To grasp the seriousness of America’s heavy reliance on imports of strategically important minerals, consider that many of the metals needed for weapons systems and a wide array of consumer products come from countries that don’t always have our nation’s best interests in mind.
Once the undisputed global leader in minerals production, the U.S. mining industry is now well on its way to second-tier status. Domestic mines have been closing, leading to a 13 percent drop in our nation’s share of global investments in metals mining over the past decade and an increased reliance on minerals imports. Last year, American companies spent more than $7 billion on imported minerals.
According to the U.S. Geological Survey, U.S. dependence on minerals from abroad has doubled in the last 20 years, and we are now import-dependent on more than half of 50 key mineral commodities and 100 percent import-dependent for 20 of those, including manganese, tantalum and rare earth minerals such as neodymium, samarium and dysprosium, which are crucial in the manufacture of jet fighter engines, antimissile defense systems, night vision goggles and smart bombs, among other advanced weapons systems.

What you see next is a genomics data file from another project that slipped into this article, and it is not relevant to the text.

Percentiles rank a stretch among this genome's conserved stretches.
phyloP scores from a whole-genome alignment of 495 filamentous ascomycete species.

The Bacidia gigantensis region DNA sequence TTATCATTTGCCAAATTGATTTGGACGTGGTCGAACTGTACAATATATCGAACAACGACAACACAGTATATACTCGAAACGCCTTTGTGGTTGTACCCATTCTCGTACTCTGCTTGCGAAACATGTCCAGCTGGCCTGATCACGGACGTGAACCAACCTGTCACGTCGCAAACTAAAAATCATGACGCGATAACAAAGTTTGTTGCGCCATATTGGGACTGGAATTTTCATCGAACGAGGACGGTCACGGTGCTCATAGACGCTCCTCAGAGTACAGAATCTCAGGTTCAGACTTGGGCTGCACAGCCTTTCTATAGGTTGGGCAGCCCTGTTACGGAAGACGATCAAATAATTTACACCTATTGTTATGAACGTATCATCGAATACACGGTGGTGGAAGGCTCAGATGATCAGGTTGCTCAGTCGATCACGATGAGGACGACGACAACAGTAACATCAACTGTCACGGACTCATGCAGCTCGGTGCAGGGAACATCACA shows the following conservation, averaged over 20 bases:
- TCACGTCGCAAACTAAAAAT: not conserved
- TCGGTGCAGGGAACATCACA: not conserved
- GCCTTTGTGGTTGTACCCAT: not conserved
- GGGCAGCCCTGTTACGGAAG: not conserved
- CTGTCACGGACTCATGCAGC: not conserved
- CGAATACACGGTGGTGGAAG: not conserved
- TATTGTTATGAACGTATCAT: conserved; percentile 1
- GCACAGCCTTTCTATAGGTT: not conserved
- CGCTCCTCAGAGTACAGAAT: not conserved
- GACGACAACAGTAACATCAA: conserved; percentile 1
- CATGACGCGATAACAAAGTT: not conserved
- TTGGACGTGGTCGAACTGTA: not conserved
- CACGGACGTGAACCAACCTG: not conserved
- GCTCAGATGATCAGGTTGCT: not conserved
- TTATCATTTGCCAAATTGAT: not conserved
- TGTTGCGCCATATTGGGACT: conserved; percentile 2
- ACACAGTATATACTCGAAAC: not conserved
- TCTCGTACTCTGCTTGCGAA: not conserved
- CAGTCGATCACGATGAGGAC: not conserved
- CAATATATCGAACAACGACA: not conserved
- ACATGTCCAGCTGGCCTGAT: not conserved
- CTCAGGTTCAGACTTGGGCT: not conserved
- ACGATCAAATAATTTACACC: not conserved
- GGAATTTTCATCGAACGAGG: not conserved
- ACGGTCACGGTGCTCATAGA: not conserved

The new leaders in global minerals production are China, Russia and, notably, Africa. In recent years, China has imposed export restrictions on rare earth minerals, forcing prices for the minerals to increase by nearly 300 percent and tightening the supplies available to American manufacturers.
The risk is that mineral exporting countries will form a price-fixing cartel for mineral commodities similar to the one that petroleum exporters used in the 1970s to ramp up the world price of crude oil. China, a major supplier of rare earth metals that are integral to nearly all high-end electronics, ranging from cell phones to flat-screen TVs, is seen as the potential leader of a global minerals OPEC.
For the rest of this column: http://www.insidesources.com/americas-troubling-growing-reliance-foreign-minerals/